You can bet that these days  I'm very virtuous about cleaning out the lint. I clean it at least every time I change projects, when I also change the needle. And if I'm using a fabric that makes a lot of lint - like denim or fleece- I clean it out several times. It's reminds me of flossing my teeth, if I want my gums to hold up for the long haul, I need to get those little bits and pieces out.

Knowing how to care for my machine, and helping it to a long life, is just part of being....
Enchanted by Sewing

Saturday, July 5, 2014

Fabric for Rosa - The Summer Dreams Blouse

A few weeks back I purchased two yards of Rosa, a Liberty Art Fabric Tana Lawn, at Brittex in San Francisco. Like my other Tana Lawns, the hand of this material is incredible, like a wonderful silk - kind of - but with something else I haven't figured out how to describe. 

Why is this print different from any other basic flower print? I can't say, but for me, it is.

In preparation for cutting and sewing a short sleeved blouse from this wonderful fabric, I altered my favorite shirt pattern, (B5526) into a short sleeved blouse pattern. My alterations involved moving the shoulder lines forward, decreasing the bodice girth and adding waistline to bust apex darts.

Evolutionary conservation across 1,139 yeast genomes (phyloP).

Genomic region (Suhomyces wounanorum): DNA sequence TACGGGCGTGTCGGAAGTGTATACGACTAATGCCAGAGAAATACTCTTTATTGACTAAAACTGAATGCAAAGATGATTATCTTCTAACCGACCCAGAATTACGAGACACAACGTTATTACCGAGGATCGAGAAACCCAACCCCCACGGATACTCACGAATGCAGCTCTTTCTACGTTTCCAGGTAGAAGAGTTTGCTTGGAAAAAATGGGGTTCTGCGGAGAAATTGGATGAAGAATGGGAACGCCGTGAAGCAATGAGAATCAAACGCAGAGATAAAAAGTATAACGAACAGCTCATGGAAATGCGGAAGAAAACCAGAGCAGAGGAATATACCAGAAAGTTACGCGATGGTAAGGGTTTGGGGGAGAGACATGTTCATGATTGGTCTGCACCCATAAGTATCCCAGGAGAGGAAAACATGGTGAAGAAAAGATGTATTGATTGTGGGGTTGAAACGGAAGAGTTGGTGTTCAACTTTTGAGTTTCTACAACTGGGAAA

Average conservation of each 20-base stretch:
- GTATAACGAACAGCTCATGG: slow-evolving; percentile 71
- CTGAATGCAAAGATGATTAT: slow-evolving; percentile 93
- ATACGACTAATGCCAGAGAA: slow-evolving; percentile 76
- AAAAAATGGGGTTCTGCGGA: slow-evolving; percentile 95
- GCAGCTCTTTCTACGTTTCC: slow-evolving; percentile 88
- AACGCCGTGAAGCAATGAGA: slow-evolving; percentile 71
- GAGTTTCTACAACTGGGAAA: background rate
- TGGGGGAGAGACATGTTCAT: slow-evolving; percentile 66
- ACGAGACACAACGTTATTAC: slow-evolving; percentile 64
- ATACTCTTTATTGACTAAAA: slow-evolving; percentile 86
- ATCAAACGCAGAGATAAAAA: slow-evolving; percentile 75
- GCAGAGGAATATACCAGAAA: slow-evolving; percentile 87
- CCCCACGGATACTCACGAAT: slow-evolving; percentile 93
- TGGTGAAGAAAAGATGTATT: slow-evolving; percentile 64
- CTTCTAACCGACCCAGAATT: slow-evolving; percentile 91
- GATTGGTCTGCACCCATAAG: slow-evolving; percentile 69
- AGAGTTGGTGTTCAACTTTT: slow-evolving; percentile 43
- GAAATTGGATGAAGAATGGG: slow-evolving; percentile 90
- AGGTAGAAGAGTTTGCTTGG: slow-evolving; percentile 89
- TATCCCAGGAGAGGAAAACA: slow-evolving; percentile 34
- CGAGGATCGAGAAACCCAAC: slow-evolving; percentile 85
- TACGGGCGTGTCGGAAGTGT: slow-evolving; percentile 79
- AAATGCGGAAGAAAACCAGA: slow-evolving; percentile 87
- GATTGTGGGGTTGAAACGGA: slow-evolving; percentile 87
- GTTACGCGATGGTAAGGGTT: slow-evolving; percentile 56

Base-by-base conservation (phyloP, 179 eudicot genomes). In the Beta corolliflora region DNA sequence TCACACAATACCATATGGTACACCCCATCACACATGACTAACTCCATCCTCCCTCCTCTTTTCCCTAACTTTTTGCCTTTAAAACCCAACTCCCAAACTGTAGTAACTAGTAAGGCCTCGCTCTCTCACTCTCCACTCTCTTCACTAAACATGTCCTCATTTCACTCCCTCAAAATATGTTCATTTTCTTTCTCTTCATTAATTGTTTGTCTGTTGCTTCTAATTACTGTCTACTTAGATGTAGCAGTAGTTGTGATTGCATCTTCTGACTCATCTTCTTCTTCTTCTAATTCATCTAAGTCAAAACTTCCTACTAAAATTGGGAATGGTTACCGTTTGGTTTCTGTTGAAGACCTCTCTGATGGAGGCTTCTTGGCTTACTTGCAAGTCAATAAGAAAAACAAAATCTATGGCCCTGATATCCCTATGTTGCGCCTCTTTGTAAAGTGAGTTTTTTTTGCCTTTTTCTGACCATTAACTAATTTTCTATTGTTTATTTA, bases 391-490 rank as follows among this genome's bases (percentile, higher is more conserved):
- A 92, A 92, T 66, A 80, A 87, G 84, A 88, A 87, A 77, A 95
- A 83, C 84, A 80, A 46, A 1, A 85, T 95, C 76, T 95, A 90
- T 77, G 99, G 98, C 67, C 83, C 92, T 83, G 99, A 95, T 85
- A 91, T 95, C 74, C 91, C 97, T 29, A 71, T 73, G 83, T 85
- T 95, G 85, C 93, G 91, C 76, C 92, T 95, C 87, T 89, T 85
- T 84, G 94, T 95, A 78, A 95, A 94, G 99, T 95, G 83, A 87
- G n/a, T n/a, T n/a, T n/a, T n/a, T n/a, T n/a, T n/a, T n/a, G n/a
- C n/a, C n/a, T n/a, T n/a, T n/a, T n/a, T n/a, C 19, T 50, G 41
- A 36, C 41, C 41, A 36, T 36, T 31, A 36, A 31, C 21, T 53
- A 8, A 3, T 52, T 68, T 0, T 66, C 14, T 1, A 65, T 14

I'm currently working on sewing my first test version in pink and white striped seersucker. When I say "test version" I don't mean a muslin - I've created a muslin already and fitted it on my dress form and on me. The test version is one that I'll be wearing to see how I like the alterations. I plan to make at least one more test version before I snip into Rosa. That's partly because I adore Rosa and partly because Tana Lawn is quite pricy - a real investment! - whether I buy it in San Francisco or London. 

http://www.liberty.co.uk/fcp/product/Liberty//Rosa-H-Tana-Lawn/59043

Designed for Liberty by Allan Thomas in 1997 and has been on Classic Tana since 2002. 100% cotton with a texture and sheen to beat the band! Product ID: 59043